Life in Medieval Europe was probably pretty unpleasant. To be honest, it was probably pretty unpleasant everywhere, but as a society whose historical narrative is still very much Eurocentric in its bias, we continue to view so much through this distorted lens. I say probably because, despite the fact that we do have a lot of information about how our ancestors lived, at the same time so much still about the way of life of people even only a couple of centuries ago remains shrouded in a cloak of mystery, never mind those living over a thousand years ago, obscured by the passage of time and our inability to accept that even people from whom we are directly descended might just as well have lived on another planet when we compare their lived out experiences with our own.
Today we remember St Edward the Confessor, the last Saxon King of England whose death sparked a crisis of succession, quickly capitalised by the ruthless William the Conqueror, ending a long period of Danish and Saxon domination over Britain. People living in England at the time were probably fearful of many things. On the larger scale, we know that the Danes and Saxons had repeatedly invaded and pillaged much of Western Europe, and even crossed the Atlantic, and while the peasants in the fields probably had little awareness about a change in leadership, nevertheless every invasion brought with it fear, bloodshed, death, and misery. On a more everyday level, we know that hygiene, even for the wealthiest, was practically non-existent, people struggled to feed themselves and their families, and life expectancy was pretty brief. A disease which we’d now address with something we can buy over the counter in our local pharmacy would have wiped out entire villages, but with so much death and suffering all around, one wonders if the full impact of this had been neutralised so much that it barely registered on their consciousness.
From what we can gather, Edward was probably an unremarkable king. Historians are still divided as to just how effective he was, the more sympathetic recognising that he ruled over a period of relative stability and peace, while others feel he was a reclusive, bad-tempered, and irritable monarch who was mostly out of touch and expressed little interest in the kingdom beyond his own palaces.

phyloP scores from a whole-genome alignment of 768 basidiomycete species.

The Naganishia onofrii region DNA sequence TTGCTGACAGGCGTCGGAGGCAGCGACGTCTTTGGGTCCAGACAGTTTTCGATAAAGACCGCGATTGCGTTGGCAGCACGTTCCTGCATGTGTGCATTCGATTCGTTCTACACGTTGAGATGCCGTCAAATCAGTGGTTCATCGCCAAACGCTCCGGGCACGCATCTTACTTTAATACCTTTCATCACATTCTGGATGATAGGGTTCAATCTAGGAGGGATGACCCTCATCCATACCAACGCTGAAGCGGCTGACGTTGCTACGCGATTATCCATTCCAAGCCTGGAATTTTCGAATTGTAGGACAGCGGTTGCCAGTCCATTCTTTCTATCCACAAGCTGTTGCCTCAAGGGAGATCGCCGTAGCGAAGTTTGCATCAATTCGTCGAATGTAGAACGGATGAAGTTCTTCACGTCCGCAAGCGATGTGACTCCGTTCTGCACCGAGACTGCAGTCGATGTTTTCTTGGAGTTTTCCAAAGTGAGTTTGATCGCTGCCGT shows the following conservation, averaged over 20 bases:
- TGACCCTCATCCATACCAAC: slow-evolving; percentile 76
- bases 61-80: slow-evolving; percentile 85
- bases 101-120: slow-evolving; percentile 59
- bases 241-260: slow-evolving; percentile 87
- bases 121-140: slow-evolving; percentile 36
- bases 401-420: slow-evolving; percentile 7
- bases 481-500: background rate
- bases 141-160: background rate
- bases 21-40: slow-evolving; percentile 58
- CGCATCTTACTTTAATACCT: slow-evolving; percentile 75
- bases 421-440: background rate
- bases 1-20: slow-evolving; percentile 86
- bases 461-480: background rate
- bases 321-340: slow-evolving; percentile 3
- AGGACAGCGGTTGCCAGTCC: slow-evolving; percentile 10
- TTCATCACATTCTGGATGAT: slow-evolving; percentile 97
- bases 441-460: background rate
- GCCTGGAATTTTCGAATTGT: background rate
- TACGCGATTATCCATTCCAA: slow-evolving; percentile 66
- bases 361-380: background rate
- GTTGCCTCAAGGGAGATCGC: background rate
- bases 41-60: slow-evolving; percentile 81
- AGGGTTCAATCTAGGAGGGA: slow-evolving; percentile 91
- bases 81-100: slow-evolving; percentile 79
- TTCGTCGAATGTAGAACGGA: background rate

Edward died without issue, and he seems to have given little thought to his succession. While several staked their claim to the throne, eventually William’s Norman forces took advantage of the fragile political situation, defeating the short-lived reign of King Harald at the Battle of Hastings in 1066.
As church leaders, the lives of the saints can provide us with guidance for how we can continue to navigate the ever-changing, yet seemingly never-ending, COVID-19 crisis. Edward does, on the one hand at least, provide an example of the value of dependable leadership, maintaining the status quo almost against all odds to provide whatever stability and peace is possible in troubled times. However, we now know that this crisis isn’t going away anytime soon, and even though there is hope that within the next year we might be returning to normal, if all we do is barricade ourselves inside our familiarity we will also be faced with the same crisis that Edward’s successors did when we re-emerge on the other side. We all need peace and quiet, predictability and dependability at the moment, but we also need the courage and conviction to take a stand as leaders. While we aren’t going into battle, there is no negotiating with COVID-19. It doesn’t matter how reasonable or sensible we think we are being, we need to have that strength of character to carry ourselves and those who depend upon us through the storm. As the appointed psalm for today states: ‘Though I walk in the midst of trouble, yet shalt thou refresh me : thou shalt stretch forth thy hand upon the furiousness of mine enemies, and thy right hand shall save me.’
This message was written by Dr. Jonathan White, Director of Chapel, for this week’s Wingèd Ox, a weekly news digest distributed to the college community.